At a presentation last week, someone asked me how we “know” which updates we should be making to our websites. They asked if there was a ‘gold standard’ higher education or corporate website to reference.
When universities or corporations redesign their website, the trend is to ‘go responsive.’ There are a few important reasons, beyond being trendy:
- Mobile usage is exploding: More than 33% of our web traffic is on a mobile device and that percentage increases every few months. Our Athletics website has already seen “the flip” where more of their traffic is via mobile than any other platform.
- Consistent user experience: if your customer is used to your desktop website, they should have a similar experience on a tablet or mobile phone. This is ensured by serving them a responsive website that adapts to their screen size. We believe in serving the same content, regardless of the screen size. Smartphones are fully capable of displaying all of the content that a desktop machine can.
- It is recommended by Google: Google will boost your search engine rankings if a user is searching on a mobile device and your website is ‘mobile friendly.’ Although Google also values a separate version of your website as being ‘mobile friendly’, they recommend that your website be responsive.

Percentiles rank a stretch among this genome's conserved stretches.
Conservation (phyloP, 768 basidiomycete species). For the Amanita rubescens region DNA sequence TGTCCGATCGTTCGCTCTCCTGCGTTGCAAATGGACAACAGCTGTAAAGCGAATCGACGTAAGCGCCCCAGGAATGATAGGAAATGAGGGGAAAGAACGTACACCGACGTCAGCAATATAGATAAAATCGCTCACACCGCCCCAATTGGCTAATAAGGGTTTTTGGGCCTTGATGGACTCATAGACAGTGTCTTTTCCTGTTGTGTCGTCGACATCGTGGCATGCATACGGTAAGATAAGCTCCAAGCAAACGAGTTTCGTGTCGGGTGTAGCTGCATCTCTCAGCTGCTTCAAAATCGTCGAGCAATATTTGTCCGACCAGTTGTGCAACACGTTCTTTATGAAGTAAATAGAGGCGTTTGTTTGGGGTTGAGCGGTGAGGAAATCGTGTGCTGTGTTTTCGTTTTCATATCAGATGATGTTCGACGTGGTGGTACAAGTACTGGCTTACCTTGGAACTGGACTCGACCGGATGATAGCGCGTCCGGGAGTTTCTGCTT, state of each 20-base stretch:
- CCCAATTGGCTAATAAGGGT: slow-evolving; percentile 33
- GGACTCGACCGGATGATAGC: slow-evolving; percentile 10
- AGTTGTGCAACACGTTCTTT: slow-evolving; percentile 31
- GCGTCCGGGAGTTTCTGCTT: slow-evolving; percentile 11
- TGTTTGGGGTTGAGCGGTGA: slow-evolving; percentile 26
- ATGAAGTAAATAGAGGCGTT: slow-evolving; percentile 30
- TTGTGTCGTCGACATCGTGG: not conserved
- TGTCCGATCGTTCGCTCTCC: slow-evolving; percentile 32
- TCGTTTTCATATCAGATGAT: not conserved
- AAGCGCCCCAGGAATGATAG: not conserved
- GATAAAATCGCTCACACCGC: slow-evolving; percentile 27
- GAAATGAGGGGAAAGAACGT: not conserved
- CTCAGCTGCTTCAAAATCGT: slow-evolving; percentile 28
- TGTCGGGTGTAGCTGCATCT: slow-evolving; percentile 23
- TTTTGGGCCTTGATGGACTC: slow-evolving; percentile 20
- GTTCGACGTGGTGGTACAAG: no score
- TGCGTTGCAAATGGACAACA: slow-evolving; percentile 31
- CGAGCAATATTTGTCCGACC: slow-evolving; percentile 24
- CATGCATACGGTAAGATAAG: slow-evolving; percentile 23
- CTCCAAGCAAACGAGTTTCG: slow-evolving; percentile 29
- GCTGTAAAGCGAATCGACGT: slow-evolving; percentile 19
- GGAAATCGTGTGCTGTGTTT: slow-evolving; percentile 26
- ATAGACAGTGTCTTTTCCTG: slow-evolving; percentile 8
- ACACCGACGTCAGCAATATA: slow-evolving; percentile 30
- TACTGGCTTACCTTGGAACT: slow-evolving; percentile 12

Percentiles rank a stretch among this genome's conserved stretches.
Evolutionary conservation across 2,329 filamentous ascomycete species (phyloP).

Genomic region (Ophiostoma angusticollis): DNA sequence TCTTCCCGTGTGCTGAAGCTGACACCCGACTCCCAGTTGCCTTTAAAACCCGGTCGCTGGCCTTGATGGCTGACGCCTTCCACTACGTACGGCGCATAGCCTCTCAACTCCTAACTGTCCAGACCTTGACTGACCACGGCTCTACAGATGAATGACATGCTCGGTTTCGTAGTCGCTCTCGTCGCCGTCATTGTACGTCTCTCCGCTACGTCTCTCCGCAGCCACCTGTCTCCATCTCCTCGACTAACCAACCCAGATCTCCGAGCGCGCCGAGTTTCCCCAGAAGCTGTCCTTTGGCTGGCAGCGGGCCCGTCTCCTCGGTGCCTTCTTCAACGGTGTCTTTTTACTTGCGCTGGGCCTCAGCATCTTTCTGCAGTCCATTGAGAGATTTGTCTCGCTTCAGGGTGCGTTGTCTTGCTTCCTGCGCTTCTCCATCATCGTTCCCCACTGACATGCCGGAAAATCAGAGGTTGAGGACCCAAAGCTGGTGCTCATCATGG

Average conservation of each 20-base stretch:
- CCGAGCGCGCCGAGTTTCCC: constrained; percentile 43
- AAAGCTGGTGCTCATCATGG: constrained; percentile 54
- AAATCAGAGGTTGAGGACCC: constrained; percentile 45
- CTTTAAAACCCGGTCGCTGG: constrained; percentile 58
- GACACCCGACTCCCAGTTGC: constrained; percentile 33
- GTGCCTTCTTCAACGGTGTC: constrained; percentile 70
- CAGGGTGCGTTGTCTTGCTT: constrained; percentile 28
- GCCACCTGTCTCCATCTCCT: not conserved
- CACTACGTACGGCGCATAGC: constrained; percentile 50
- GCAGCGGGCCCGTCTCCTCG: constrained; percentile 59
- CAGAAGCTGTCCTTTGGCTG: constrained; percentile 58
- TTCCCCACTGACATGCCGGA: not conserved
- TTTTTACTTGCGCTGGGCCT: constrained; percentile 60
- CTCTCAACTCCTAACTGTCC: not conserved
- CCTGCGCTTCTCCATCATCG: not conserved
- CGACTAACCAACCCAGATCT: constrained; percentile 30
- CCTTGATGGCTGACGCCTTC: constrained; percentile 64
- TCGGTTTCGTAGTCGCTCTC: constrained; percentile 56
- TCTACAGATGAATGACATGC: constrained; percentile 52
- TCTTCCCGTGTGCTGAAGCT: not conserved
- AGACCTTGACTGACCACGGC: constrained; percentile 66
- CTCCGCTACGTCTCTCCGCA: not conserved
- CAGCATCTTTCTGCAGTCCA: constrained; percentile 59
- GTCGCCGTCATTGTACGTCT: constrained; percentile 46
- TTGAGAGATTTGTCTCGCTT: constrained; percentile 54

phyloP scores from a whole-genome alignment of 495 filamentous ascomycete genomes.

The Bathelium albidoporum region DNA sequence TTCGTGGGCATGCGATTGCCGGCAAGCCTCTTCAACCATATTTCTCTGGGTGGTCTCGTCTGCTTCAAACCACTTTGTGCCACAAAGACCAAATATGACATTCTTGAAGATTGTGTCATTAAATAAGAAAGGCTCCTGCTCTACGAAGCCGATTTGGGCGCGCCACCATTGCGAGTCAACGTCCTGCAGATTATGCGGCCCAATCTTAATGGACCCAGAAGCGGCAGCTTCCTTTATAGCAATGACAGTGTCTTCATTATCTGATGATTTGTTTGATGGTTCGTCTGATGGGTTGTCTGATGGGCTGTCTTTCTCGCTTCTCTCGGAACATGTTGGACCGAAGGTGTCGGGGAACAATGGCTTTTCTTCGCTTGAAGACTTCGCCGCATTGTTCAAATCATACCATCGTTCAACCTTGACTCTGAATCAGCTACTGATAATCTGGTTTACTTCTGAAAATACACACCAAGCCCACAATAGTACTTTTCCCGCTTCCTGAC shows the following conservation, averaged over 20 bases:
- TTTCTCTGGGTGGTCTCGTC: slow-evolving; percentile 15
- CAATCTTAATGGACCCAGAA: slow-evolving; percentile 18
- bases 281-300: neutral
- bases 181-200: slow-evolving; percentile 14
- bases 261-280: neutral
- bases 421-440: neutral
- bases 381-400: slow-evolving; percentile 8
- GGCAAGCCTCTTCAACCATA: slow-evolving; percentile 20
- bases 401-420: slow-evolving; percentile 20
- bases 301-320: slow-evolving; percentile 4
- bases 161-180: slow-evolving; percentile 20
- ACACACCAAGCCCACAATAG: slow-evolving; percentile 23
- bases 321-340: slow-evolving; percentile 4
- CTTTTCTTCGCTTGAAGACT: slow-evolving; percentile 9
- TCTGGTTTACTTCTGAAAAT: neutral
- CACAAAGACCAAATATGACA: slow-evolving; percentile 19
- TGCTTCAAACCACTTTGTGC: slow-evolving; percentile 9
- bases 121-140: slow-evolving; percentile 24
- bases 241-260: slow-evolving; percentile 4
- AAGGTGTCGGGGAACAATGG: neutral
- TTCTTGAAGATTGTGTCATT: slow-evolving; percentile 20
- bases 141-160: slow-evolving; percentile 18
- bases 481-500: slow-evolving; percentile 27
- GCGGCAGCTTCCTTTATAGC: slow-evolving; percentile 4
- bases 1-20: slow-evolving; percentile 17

- Cost effectiveness: in the long run, it is easier to make your website responsive than it is to maintain two or more separate versions of your website. With multiple website copies, it is easy to be lazy and develop for ‘desktop only’ and then have to redevelop for the other screen sizes. A responsive website puts the focus on all screen sizes and one code base.
Our websites will be upgraded in August as a part of our ongoing brand initiative. We will no longer use a left navigation structure as the only choice for our websites. Beginning August 1st, top navigation will be the default CMS option and will be supplemented by left navigation on internal pages that require it.
Although there are numerous advantages to this approach, our decision was supplemented by reviewing 125 universities classified as division one institutions. Our goal was to determine what type of navigation structure was common in higher education. We reviewed the main homepage, alumni association homepage, and one internal academic webpage from each university.
Why do people always ask for image carousels, especially on their homepage? Ok, I understand that sometimes it is politics. “I can’t feature just one topic on my department’s homepage. Can we add seven images, so no one is mad?” Sometimes it is because novices thinks that it “looks cool.” Sometimes people see it on one website and think they should copy the effect. None of these are good reasons for an image carousel, though. Continue reading